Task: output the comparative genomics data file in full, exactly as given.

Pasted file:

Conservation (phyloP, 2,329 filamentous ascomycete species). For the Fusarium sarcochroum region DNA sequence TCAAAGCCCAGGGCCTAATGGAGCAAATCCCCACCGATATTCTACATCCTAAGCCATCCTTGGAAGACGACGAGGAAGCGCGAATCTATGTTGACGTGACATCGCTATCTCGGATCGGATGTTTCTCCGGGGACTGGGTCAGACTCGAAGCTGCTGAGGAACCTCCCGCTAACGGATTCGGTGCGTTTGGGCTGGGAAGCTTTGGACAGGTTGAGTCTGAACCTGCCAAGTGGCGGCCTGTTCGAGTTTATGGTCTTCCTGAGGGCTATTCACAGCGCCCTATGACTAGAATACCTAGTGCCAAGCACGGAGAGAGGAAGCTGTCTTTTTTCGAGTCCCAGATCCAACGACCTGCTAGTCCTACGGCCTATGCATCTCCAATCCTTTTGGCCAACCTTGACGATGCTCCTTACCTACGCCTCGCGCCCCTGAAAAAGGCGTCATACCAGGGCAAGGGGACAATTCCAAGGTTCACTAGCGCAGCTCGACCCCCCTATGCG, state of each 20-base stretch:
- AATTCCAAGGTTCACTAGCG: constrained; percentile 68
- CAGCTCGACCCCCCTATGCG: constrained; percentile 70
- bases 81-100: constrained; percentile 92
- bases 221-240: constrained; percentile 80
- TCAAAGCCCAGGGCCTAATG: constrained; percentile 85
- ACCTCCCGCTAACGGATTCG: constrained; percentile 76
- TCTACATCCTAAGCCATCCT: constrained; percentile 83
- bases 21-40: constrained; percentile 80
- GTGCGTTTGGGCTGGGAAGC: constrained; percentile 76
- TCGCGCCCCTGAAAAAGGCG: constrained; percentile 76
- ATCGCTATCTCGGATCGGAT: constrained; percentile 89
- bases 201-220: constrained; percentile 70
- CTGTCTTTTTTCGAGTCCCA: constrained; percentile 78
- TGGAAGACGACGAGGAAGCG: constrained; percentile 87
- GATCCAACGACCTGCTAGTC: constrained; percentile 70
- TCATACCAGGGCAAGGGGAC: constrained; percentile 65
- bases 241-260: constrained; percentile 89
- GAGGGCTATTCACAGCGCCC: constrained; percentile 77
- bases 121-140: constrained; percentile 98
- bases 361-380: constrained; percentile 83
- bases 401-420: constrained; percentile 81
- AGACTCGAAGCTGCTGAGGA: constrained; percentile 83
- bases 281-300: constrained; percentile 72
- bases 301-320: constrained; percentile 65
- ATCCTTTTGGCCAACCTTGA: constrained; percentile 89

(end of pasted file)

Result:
Conservation (phyloP, 2,329 filamentous ascomycete species). For the Fusarium sarcochroum region DNA sequence TCAAAGCCCAGGGCCTAATGGAGCAAATCCCCACCGATATTCTACATCCTAAGCCATCCTTGGAAGACGACGAGGAAGCGCGAATCTATGTTGACGTGACATCGCTATCTCGGATCGGATGTTTCTCCGGGGACTGGGTCAGACTCGAAGCTGCTGAGGAACCTCCCGCTAACGGATTCGGTGCGTTTGGGCTGGGAAGCTTTGGACAGGTTGAGTCTGAACCTGCCAAGTGGCGGCCTGTTCGAGTTTATGGTCTTCCTGAGGGCTATTCACAGCGCCCTATGACTAGAATACCTAGTGCCAAGCACGGAGAGAGGAAGCTGTCTTTTTTCGAGTCCCAGATCCAACGACCTGCTAGTCCTACGGCCTATGCATCTCCAATCCTTTTGGCCAACCTTGACGATGCTCCTTACCTACGCCTCGCGCCCCTGAAAAAGGCGTCATACCAGGGCAAGGGGACAATTCCAAGGTTCACTAGCGCAGCTCGACCCCCCTATGCG, state of each 20-base stretch:
- AATTCCAAGGTTCACTAGCG: constrained; percentile 68
- CAGCTCGACCCCCCTATGCG: constrained; percentile 70
- bases 81-100: constrained; percentile 92
- bases 221-240: constrained; percentile 80
- TCAAAGCCCAGGGCCTAATG: constrained; percentile 85
- ACCTCCCGCTAACGGATTCG: constrained; percentile 76
- TCTACATCCTAAGCCATCCT: constrained; percentile 83
- bases 21-40: constrained; percentile 80
- GTGCGTTTGGGCTGGGAAGC: constrained; percentile 76
- TCGCGCCCCTGAAAAAGGCG: constrained; percentile 76
- ATCGCTATCTCGGATCGGAT: constrained; percentile 89
- bases 201-220: constrained; percentile 70
- CTGTCTTTTTTCGAGTCCCA: constrained; percentile 78
- TGGAAGACGACGAGGAAGCG: constrained; percentile 87
- GATCCAACGACCTGCTAGTC: constrained; percentile 70
- TCATACCAGGGCAAGGGGAC: constrained; percentile 65
- bases 241-260: constrained; percentile 89
- GAGGGCTATTCACAGCGCCC: constrained; percentile 77
- bases 121-140: constrained; percentile 98
- bases 361-380: constrained; percentile 83
- bases 401-420: constrained; percentile 81
- AGACTCGAAGCTGCTGAGGA: constrained; percentile 83
- bases 281-300: constrained; percentile 72
- bases 301-320: constrained; percentile 65
- ATCCTTTTGGCCAACCTTGA: constrained; percentile 89